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RE: Terms and statements (was: consensus and ownership)

From: Lynn, James (Software Services) <james.lynn@hp.com>
Date: Thu, 16 Oct 2003 15:21:11 -0400
Message-ID: <8ECD74533C4FF04ABE75939A15F00BE44EC498@ataexc01.americas.cpqcorp.net>
To: <bparsia@isr.umd.edu>, "Graham Klyne" <GK@ninebynine.org>
Cc: "Thomas B. Passin" <tpassin@comcast.net>, <public-sw-meaning@w3.org>

> -----Original Message-----
> From: Bijan Parsia [mailto:bparsia@isr.umd.edu]
> Sent: Thursday, October 16, 2003 1:48 PM
> To: Graham Klyne
> Cc: Thomas B. Passin; public-sw-meaning@w3.org
> Subject: Re: Terms and statements (was: consensus and ownership)
> On Thursday, October 16, 2003, at 09:52  AM, Graham Klyne wrote:
> At 08:47 16/10/03 -0400, Thomas B. Passin wrote:
> Graham Klyne wrote:
> This idea of meaning being based in consensus also appears in 
> the work by 
> Quine that I mentioned the other week [1].
> A possible difference in position would be that you talk 
> about the meaning 
> of a URI, where Quine's analysis suggest that it's not the 
> individual terms 
> but complete statements that have meaning.  (I think that's a 
> point that Pat 
> has been trying to press, too.)
> I think that individual terms _do_ have meaning for people.
> So what? I mean, you may think that, it may be useful to 
> think that (e.g., in 
> teaching language), but its a very hard thing (impossible, 
> according to 
> many!) to establish.
> Oh wait, I was reading you a bit too strongly. see below.
>  For example, the word "gravity" certainly has meaning for 
> me.  It may well 
> be that my sense of its meaning comes mainly from a large 
> collection of 
> statments that I have heard or uttered in the past - along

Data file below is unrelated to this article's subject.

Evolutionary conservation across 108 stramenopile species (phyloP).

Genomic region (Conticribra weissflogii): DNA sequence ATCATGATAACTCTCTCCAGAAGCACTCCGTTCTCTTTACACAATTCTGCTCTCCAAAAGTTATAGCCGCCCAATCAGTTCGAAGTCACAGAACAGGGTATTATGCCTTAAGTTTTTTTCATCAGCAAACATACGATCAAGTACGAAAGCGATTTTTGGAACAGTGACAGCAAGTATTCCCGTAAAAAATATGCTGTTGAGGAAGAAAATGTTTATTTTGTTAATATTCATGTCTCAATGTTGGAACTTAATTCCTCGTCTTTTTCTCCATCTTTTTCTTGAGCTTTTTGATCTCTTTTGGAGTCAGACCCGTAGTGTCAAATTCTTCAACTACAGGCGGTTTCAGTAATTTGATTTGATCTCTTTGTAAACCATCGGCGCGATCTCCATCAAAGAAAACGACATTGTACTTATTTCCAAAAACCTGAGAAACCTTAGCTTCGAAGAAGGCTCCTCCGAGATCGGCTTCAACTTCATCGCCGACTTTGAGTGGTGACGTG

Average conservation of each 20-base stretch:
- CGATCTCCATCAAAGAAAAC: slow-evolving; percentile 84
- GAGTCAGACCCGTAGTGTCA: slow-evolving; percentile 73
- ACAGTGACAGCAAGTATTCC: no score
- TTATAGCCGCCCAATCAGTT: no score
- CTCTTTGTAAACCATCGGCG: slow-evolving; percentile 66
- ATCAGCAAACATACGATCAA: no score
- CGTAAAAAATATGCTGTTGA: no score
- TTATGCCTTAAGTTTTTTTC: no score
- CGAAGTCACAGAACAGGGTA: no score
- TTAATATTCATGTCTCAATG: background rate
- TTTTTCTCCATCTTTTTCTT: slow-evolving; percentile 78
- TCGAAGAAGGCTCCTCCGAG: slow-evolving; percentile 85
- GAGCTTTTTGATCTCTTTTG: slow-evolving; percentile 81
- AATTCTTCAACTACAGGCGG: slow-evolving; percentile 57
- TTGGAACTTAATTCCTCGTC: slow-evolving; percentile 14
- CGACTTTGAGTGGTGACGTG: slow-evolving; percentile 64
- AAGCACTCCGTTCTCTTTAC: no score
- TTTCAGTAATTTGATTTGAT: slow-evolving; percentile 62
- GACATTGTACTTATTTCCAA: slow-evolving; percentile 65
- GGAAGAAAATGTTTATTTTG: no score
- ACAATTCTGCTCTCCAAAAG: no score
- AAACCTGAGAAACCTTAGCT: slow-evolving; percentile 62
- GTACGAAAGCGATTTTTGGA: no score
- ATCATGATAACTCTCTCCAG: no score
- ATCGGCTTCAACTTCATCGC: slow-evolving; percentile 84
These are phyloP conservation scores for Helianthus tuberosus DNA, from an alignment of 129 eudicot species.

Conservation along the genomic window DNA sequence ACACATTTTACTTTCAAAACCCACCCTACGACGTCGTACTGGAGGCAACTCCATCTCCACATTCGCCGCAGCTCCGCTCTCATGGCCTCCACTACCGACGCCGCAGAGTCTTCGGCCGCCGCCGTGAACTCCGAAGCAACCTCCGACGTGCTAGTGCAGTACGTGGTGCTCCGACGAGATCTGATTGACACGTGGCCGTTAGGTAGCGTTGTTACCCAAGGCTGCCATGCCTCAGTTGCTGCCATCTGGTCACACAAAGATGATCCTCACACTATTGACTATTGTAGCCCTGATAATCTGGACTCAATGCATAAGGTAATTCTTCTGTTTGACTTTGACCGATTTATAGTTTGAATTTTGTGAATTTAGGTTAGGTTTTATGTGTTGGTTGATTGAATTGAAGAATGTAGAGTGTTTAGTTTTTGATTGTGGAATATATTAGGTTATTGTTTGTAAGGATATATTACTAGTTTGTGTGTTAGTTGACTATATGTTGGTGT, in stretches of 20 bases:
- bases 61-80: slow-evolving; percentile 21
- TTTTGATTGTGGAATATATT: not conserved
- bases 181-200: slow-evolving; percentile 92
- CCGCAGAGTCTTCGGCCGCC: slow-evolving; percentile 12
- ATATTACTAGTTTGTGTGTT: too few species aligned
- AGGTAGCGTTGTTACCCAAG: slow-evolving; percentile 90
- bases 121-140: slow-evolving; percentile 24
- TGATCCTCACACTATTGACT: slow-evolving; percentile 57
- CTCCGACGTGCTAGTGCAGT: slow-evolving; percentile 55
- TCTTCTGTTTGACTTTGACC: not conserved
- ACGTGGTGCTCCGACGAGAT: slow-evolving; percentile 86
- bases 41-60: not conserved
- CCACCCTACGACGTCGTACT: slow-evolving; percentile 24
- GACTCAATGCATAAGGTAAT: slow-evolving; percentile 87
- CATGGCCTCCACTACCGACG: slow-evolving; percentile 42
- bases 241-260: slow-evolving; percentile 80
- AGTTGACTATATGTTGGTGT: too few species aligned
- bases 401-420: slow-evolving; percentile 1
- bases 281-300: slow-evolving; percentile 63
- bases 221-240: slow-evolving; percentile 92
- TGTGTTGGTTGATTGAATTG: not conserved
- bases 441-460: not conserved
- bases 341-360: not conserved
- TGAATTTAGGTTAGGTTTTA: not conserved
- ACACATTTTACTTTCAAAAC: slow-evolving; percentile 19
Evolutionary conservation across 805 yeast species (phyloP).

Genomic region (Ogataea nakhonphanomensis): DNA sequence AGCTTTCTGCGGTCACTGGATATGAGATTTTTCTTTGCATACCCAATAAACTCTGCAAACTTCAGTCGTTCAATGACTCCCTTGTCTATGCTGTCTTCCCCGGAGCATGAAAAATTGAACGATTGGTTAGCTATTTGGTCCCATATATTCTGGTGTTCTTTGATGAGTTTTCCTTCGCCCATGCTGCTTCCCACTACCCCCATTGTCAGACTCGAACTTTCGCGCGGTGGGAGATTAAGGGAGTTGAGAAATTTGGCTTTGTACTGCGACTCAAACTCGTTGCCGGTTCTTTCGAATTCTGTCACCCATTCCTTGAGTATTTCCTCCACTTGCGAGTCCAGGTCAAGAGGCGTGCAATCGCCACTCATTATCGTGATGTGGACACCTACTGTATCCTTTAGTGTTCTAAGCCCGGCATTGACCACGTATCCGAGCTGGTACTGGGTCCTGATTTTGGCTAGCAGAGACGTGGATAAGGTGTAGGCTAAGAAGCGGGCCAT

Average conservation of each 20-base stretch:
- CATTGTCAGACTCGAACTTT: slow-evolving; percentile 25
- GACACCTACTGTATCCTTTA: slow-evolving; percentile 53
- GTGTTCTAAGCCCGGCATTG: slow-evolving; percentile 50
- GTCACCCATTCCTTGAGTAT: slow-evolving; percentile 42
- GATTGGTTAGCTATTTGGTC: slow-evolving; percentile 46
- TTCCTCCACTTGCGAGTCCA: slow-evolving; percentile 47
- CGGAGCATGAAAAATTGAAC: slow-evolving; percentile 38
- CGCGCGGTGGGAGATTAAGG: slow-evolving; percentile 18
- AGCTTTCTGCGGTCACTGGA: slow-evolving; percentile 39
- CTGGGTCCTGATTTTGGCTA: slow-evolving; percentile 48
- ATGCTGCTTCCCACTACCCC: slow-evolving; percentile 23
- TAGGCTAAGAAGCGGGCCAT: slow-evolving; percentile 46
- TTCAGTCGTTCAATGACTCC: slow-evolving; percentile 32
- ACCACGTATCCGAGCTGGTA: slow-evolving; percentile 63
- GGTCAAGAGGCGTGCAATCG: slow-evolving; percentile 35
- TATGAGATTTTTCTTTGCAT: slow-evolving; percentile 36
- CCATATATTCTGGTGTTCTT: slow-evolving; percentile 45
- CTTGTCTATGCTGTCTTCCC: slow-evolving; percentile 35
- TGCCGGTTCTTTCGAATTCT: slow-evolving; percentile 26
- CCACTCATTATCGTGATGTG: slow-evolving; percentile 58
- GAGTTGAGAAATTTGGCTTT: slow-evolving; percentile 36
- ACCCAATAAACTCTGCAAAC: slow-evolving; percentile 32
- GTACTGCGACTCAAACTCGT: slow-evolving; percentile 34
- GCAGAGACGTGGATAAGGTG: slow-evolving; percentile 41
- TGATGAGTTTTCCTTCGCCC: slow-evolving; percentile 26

> with personal 
> experience - but nevertheless the term itself carries meaning for me.
> You may associate meaning with the term but what *gives* it 
> is meaning? 
> In other words, in what *makes* have the meaning it does? Also, the 
> Quinian notion is more that statements (or sets of 
> statements) are the 
> *primary* fonts of meaning. That's compatible with terms 
> having meaning.
> Of course, this is in tension (surface tension, at least) with the 
> compositional theory of meaning, i.e., for truth functional 
> logic that the 
> truth of the statement is a function of the truth of its components.

I'm a little confused about the connection between truth and meaning, at least as it pertains to terms, by themselves or as components of a statement; or maybe this is your point. As a simple, perhaps trivial example in first order logic, consider a constant c which refers to some object. 
What is the meaning of c? 
Is the meaning of c ambiguous? 
How is a URI different from a constant? 
What is the truth value of c?

In my way of thinking, the truth doesn't become a consideration for c until the application of a relation to c. Meaning, on the other hand, can be said to be the witnessing of an object by c. Does this make sense or have I missed the point here?


> However, I think this is a blushing herring. Holism and 
> consensus focus are 
> somewhat distinct.
> So, while I agree that consensus based meaning, in some 
> sense, is present 
> in some of Quine's work, I don't agree that his Holism (or 
> *just* holism) 
> requires consensus or perhaps even uses consensus. (For example, 
> sentences telling me that I'm wrong in my use of a term 
> needn't have my 
> assent, or even lack of opposistion.)
> [snip]
> Cheers,
> Bijan Parsia.
Received on Thursday, 16 October 2003 15:21:37 UTC

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